About a century ago, a person’s handshake was just as good (or even better than) a written contract. People stood by their handshakes and a person’s reputation was made or lost on his ability to keep a promise. Back then, people took time to clarify expectations, thoroughly flesh out the deal and move toward it. Enter, the industrial world: deals are done in seconds, not weeks. Five minute conversations during hectic breaks at conferences become "deals" and often leave pros and newbies alike confused about exactly what just happened. People shake hands, promise and then hedge, making things dicey at best for both the investor and the company. The handshake deal is needed more than ever, but the rules have changed. Since there are newbies, snakes and opportunists lurking among the reputable handshakes, it's important to understand how to do a handshake deal in the 21st century if you don’t want to screw up a (literal) million dollar deal. There are protocols to be followed to ensure that obligations, promises and expectations are met, and that conditions, commitments and investments are real.
At the end of the day, a handshake deal really isn’t a deal until there is some form of documentation. An email confirming the basics, and a response agreeing to those details is critical. But even though an agreement can’t (and shouldn’t) stand on a handshake alone, there is significant value in the handshake deal and the protocol of making such deals.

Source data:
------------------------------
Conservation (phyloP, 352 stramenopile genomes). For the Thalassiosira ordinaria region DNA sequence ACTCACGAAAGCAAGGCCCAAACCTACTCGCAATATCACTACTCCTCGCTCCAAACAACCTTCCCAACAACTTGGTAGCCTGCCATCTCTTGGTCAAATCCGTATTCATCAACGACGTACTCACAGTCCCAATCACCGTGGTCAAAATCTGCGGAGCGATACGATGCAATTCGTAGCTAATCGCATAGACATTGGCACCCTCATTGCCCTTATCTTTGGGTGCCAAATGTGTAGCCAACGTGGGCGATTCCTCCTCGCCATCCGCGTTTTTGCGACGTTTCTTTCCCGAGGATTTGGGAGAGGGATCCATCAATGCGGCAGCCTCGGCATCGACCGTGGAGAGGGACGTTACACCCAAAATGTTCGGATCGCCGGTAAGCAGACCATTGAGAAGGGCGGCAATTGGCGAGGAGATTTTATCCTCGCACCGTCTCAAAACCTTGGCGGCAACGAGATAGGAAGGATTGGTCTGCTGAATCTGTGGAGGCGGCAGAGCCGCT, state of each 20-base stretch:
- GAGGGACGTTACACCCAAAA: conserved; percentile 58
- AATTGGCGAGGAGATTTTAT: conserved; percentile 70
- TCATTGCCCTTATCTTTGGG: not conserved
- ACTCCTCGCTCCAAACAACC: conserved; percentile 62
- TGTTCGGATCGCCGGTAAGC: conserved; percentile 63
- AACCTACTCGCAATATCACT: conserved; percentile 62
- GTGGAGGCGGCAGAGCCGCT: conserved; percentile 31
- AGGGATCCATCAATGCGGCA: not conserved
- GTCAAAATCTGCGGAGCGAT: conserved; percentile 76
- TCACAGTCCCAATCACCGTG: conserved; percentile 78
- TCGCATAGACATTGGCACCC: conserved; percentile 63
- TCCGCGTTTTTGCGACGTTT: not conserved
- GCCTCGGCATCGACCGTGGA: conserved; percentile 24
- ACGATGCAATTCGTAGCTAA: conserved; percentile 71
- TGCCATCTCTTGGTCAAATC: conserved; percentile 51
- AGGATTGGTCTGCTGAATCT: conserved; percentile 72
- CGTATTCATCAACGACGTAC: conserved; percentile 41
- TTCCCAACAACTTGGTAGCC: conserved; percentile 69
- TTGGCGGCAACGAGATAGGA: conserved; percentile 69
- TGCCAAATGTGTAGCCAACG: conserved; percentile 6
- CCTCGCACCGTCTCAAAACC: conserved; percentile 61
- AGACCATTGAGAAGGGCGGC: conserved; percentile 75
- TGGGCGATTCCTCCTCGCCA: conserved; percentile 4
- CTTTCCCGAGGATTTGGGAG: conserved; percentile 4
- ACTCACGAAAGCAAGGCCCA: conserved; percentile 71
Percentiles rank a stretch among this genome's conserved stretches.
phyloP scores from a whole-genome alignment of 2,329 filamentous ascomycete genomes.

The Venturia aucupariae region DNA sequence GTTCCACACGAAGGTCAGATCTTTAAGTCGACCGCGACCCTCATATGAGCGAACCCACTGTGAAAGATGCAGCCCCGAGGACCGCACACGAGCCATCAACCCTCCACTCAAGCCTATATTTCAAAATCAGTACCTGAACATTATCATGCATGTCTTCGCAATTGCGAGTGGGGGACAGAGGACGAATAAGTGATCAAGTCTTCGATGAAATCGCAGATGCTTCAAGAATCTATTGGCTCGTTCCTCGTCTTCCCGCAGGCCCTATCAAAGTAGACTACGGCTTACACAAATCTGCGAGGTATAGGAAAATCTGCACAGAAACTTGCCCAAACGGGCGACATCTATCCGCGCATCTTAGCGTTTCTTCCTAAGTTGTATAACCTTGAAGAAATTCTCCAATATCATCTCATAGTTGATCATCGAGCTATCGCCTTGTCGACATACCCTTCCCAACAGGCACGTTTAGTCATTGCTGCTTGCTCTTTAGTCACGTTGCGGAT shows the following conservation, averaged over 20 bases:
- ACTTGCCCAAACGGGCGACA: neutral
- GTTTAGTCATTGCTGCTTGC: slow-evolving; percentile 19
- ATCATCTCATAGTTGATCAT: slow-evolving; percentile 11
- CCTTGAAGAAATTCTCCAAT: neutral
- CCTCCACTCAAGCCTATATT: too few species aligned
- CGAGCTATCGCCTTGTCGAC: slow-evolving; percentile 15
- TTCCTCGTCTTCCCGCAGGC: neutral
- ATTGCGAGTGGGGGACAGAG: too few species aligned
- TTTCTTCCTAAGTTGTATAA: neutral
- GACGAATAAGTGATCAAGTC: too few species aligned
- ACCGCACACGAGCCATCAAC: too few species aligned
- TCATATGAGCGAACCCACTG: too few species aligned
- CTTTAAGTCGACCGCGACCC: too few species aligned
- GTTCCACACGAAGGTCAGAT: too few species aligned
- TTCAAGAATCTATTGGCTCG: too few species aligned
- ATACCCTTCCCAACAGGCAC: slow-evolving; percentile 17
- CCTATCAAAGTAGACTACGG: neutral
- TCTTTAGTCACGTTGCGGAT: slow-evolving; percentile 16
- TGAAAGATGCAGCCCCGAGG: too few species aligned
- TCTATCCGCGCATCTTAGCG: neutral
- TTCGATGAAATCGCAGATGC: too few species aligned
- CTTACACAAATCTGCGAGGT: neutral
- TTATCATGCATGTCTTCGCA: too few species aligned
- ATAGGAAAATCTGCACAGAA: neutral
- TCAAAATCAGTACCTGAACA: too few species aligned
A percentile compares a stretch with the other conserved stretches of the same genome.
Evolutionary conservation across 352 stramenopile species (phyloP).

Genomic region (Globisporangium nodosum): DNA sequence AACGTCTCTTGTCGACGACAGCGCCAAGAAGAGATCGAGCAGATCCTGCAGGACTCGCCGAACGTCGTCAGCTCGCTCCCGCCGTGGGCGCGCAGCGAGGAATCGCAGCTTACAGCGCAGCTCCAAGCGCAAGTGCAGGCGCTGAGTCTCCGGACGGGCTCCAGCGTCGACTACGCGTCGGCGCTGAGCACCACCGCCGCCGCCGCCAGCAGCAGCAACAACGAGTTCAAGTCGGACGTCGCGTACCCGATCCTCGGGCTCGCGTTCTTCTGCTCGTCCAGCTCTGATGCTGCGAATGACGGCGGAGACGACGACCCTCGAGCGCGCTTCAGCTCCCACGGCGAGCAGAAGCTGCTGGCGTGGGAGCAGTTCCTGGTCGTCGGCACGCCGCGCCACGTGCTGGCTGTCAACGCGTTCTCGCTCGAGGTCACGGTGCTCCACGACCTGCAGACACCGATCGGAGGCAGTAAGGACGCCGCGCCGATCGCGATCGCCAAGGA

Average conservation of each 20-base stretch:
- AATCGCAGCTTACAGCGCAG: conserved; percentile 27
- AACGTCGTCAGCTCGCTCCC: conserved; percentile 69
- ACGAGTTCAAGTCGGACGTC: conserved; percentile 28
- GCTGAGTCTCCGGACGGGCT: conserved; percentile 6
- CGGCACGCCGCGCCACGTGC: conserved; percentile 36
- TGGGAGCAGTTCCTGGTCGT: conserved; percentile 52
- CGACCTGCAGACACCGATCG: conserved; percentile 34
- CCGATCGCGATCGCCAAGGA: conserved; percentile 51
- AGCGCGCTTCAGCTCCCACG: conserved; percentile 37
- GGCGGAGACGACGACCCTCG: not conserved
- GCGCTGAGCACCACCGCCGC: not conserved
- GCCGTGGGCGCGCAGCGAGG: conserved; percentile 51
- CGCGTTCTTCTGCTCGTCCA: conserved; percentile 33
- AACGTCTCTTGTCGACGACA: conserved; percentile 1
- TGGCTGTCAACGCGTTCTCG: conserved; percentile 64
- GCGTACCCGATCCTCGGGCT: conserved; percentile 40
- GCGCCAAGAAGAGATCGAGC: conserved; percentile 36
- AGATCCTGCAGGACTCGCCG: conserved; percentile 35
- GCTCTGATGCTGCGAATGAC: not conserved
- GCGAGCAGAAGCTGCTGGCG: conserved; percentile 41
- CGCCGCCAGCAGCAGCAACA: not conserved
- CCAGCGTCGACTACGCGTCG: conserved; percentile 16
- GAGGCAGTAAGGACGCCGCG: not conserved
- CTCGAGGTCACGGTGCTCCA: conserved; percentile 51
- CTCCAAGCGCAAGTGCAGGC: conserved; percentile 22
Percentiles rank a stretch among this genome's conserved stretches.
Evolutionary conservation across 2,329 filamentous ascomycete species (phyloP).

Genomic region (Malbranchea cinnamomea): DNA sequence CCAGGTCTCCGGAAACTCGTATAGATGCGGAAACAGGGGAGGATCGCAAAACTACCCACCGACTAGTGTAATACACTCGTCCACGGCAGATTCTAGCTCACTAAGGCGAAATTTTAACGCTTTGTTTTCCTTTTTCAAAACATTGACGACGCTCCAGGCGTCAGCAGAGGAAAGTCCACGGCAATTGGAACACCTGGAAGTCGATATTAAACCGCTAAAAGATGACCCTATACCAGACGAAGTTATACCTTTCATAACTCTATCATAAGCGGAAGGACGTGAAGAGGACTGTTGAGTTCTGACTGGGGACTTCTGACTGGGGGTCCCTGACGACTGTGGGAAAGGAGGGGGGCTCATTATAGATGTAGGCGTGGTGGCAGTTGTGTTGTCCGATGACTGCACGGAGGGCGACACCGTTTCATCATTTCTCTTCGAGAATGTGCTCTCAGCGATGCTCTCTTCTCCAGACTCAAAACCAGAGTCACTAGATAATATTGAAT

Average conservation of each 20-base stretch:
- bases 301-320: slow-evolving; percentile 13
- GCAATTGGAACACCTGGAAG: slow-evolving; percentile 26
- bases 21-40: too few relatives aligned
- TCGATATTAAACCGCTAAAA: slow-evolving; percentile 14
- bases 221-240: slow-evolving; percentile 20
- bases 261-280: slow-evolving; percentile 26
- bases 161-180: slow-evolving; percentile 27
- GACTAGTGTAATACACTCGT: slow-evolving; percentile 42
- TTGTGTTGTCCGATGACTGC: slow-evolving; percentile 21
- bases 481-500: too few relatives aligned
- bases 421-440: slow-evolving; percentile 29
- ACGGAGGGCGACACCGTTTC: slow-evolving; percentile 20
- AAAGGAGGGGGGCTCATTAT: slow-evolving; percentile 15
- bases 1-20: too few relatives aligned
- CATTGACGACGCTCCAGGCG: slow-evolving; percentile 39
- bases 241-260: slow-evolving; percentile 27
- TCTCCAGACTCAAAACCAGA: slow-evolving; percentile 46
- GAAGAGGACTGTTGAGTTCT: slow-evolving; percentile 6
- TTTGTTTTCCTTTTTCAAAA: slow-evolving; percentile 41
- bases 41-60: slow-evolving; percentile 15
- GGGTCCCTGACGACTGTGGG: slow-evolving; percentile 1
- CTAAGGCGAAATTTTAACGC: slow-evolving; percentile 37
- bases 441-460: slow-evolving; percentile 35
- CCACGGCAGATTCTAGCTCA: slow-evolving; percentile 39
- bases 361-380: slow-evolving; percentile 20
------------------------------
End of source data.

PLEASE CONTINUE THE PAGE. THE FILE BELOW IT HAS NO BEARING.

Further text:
The handshake deal sets the stage for a speedy transaction. It includes the big basic building blocks necessary for a complete agreement. And it gives both sides a sense of direction on where to go. Never forget this, though: regardless of the handshake, the deal isn’t done until the contract is signed and the check has been deposited and cleared. The handshake is the starting point, but it is not a guarantee.
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